Holliman, Richard and Allgaier, Joachim
The emergence of the controversy around the theory of evolution and creationism in UK newspaper reports.
Curriculum Journal, 17(3) pp. 263–279.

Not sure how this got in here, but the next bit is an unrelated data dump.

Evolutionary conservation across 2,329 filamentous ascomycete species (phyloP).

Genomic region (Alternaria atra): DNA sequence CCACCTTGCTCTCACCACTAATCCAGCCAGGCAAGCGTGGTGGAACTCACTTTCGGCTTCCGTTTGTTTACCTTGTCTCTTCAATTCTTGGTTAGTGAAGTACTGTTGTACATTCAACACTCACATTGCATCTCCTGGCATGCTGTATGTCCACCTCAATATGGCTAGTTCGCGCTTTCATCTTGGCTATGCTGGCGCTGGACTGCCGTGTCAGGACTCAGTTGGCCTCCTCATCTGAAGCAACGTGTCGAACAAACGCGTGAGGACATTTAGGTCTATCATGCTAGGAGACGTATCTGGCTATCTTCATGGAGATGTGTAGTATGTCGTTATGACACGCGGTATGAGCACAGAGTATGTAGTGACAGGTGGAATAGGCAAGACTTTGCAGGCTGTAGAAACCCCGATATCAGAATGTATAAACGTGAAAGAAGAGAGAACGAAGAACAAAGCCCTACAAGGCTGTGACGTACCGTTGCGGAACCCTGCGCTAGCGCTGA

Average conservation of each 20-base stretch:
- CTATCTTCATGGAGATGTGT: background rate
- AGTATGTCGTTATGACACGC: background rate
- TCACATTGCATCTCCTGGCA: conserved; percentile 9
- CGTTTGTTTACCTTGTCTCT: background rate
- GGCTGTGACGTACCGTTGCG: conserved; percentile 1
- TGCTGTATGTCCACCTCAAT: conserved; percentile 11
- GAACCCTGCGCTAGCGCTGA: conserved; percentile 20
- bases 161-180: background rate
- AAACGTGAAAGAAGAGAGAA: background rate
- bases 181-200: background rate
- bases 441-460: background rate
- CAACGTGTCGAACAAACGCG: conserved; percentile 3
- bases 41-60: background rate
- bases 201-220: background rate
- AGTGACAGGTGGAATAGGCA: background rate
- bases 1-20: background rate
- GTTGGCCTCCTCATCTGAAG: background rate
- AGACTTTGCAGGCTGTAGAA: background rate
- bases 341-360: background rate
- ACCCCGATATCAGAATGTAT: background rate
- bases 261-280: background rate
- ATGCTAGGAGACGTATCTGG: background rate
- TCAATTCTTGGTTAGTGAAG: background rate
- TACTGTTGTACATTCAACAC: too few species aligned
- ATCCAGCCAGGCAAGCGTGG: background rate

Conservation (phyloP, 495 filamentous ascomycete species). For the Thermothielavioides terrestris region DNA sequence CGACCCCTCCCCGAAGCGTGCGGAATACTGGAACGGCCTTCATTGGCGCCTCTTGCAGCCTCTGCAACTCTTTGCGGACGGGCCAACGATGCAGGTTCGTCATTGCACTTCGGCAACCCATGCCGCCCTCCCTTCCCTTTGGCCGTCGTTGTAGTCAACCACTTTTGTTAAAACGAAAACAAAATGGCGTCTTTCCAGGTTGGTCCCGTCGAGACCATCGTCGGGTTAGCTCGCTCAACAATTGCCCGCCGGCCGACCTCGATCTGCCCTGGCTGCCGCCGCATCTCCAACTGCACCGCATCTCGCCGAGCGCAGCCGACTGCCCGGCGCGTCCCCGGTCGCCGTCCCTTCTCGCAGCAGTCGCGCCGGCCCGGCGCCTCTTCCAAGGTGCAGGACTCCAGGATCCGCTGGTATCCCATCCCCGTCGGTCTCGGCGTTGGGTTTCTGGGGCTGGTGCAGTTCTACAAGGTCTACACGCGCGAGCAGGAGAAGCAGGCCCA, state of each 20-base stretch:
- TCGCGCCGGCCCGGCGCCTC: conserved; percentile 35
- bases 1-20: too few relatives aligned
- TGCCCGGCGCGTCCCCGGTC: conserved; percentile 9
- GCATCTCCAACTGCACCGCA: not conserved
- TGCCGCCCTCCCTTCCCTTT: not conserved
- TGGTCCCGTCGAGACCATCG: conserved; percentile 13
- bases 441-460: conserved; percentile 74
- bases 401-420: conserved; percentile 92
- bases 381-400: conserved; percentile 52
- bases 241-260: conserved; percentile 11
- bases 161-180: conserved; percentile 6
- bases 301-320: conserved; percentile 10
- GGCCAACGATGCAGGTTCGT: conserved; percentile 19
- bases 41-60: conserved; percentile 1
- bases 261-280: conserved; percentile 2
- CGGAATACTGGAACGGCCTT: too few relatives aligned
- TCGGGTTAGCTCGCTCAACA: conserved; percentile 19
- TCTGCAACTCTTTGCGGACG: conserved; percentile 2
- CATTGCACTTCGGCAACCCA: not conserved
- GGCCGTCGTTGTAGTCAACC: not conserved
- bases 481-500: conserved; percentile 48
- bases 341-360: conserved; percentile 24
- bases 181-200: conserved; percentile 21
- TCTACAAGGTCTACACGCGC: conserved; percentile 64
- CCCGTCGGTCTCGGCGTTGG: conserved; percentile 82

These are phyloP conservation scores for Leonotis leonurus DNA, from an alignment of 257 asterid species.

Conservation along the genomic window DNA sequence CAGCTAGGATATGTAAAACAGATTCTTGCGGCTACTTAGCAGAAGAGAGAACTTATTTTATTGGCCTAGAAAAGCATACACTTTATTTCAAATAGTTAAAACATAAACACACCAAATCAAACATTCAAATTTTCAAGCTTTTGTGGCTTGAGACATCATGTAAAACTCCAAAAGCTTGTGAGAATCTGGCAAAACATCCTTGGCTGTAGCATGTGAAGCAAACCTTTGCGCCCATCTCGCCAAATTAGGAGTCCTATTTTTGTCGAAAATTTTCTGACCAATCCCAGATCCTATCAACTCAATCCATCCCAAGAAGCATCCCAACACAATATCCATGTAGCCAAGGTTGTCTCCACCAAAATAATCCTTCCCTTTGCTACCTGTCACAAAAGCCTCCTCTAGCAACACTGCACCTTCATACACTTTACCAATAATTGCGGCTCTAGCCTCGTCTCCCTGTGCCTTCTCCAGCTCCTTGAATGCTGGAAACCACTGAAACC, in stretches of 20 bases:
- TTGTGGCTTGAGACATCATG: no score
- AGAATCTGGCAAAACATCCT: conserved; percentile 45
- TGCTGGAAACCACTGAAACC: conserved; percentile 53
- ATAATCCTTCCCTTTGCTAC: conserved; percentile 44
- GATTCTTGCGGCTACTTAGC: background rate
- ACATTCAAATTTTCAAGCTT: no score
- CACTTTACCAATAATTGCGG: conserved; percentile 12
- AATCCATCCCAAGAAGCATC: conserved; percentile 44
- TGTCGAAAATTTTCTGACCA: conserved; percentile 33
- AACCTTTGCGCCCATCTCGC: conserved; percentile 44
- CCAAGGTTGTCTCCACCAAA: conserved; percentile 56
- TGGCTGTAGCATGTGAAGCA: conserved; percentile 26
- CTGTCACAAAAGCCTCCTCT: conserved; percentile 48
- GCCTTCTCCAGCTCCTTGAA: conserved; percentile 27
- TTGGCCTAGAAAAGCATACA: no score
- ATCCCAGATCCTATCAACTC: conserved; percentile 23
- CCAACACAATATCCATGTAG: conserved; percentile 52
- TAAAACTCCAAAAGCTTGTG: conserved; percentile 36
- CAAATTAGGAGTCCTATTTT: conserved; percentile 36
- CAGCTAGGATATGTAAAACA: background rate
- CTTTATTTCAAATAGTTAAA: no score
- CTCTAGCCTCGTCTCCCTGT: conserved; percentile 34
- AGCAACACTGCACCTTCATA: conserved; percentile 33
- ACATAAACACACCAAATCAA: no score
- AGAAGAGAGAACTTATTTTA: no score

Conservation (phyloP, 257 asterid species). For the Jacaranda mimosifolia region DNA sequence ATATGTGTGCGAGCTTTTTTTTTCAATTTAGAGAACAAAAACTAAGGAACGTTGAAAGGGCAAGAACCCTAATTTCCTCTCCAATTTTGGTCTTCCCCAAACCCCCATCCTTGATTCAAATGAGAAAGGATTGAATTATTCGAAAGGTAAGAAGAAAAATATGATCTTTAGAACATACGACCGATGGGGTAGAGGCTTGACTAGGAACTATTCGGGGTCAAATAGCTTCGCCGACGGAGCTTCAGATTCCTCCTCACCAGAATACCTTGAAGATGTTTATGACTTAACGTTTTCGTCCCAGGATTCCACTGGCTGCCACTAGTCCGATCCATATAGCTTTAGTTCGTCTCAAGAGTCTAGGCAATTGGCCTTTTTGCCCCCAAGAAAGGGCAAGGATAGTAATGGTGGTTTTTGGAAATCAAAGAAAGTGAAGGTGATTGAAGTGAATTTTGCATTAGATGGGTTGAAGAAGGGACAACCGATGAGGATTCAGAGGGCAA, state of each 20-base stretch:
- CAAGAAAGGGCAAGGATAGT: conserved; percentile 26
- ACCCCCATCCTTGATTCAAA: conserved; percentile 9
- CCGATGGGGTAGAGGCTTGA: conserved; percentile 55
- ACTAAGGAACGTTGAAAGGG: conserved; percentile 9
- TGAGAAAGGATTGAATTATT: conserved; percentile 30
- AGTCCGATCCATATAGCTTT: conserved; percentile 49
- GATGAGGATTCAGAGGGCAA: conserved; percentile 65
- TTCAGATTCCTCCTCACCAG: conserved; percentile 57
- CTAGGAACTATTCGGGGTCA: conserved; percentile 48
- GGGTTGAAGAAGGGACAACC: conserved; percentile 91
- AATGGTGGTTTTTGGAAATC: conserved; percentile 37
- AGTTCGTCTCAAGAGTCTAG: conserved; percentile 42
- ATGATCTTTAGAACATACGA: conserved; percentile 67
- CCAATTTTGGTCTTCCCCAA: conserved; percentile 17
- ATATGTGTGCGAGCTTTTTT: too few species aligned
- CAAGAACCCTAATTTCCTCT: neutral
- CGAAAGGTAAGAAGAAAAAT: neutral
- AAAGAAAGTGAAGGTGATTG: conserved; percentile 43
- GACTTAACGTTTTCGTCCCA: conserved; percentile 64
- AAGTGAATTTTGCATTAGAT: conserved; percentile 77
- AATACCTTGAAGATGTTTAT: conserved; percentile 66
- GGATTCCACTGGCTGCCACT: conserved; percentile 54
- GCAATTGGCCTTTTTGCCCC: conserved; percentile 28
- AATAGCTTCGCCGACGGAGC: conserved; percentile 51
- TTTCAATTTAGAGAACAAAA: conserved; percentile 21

The question of whether religious explanations about the origin of life should be taught alongside scientific accounts in compulsory science education has sparked controversy in several countries for decades. An important site for these controversies is media reporting. This paper presents the results of a quantitative and qualitative analysis of UK national and regional newspaper coverage from 2002. The sampled articles reported the controversy about teaching creationism in science classes alongside the theory of evolution at Emmanuel College, Gateshead, UK. The results describe how the National Curriculum for Science was represented in these articles, in particular how scientific controversies were initially described and revised as the public debate developed. Furthermore, the article documents the mobilisation of a range of actors who used media reporting as an important channel to argue their case about this issue. It is argued that media reporting of creationism/evolution was an important factor in framing public debate about these issues, influencing, in part, the debate over which controversial science-based topics should be taught as part of the National Curriculum for Science.
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